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Note-taking often happens while listening; the goal is to quickly capture content so we can refer back to it later. Note-making is more common while reading; it consists in deliberately crafting our own version so we can learn and create better.
A simple process used by German sociologist Dr Niklas Luhmann to publish more than 70 books and nearly 400 scholarly articles in his lifetime, the Zettelkasten method uses index cards and unique identifiers to interlink notes together. The book How to Take Smart Notes does a fantastic job at explaining the method.
A long-term endeavour to cultivate your curiosity (planting seeds), expand your knowledge (growing trees), and produce new thoughts (harvesting fruits), digital gardening consists in crafting and connecting evergreen notes in a non-hierarchical repository, similar to a personal wiki.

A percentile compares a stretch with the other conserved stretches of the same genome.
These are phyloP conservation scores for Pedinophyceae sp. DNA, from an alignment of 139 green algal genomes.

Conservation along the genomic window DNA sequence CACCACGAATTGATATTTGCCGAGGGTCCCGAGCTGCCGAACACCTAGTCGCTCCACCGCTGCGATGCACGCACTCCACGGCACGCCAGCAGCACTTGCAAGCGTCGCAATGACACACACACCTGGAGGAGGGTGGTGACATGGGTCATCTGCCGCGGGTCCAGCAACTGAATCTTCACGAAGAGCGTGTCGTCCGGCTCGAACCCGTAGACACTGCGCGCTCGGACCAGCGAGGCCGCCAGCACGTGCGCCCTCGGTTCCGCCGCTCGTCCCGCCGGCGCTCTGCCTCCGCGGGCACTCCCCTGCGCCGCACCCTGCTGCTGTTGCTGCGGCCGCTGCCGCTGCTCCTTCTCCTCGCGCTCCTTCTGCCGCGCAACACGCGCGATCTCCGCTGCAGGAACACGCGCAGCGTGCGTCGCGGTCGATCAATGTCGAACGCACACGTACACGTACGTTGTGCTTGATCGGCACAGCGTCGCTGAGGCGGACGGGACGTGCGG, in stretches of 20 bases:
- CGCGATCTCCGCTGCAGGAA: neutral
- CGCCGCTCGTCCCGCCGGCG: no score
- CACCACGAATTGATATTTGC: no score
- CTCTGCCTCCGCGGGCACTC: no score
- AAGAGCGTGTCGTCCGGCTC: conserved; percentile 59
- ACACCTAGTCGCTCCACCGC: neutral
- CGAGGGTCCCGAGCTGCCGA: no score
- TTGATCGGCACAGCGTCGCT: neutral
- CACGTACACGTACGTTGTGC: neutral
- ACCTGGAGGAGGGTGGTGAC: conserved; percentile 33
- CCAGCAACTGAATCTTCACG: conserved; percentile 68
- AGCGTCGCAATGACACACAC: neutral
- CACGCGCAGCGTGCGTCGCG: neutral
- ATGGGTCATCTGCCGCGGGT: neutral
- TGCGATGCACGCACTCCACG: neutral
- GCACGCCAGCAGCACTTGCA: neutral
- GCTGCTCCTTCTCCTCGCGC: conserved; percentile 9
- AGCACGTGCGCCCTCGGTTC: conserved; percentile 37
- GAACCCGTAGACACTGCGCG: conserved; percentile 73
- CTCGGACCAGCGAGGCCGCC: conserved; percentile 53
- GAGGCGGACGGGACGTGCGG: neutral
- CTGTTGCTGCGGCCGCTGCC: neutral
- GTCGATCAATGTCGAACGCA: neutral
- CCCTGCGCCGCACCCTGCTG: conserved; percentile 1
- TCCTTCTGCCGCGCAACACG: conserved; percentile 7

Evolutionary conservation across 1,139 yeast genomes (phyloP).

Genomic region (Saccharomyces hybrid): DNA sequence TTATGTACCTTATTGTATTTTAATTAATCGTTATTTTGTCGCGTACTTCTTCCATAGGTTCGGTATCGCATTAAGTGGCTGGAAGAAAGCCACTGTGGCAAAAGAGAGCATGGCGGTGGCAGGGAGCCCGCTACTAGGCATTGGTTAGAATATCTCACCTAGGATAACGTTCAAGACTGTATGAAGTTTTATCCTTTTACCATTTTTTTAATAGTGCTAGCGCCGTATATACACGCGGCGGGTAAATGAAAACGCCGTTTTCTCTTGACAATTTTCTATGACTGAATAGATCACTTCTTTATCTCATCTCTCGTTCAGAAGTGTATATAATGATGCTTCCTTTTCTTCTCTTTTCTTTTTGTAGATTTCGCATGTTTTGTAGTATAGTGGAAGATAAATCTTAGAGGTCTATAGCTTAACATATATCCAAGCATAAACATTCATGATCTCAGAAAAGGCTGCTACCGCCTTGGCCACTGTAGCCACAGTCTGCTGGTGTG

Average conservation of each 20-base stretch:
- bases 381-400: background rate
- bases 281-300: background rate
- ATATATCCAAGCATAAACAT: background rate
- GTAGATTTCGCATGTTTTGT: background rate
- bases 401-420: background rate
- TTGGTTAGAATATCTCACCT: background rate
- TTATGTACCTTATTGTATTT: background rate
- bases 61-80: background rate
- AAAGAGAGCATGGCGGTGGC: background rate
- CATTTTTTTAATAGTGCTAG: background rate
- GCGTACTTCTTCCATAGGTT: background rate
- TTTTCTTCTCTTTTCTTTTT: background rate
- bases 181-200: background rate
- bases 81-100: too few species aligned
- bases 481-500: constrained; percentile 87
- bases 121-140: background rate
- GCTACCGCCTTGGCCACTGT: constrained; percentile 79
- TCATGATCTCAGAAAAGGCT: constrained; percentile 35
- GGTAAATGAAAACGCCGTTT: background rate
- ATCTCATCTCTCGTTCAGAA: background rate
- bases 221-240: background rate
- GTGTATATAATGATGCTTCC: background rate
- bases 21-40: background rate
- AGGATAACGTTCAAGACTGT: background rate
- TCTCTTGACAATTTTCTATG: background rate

The use of diagrams that visually map information using branching traces back centuries. Popularised by Tony Buzan, an English author and psychology consultant, mind mapping consists in visually connecting information around a central concept. It has been associated with better memory and recall, better creativity, and better connections between concepts. To take things further, you can try more advanced methods for thinking in maps.
There are three key principles to making good notes:
At all stages of making notes, the keyword is: active engagement.
The generation effect is the underlying process which supports note-making. It’s the phenomenon where information is better remembered if it is actively created from your own mind rather than simply read in a passive way. By taking the time and making the effort to rephrase the content you are consuming, you are more likely to commit the information to your long-term memory.
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Note-taking has played an important role in human history. Ancient Greeks used the word hypomnema (ὑπόμνημα) to describe what could be translated as a note, a reminder, or an anecdotal record.
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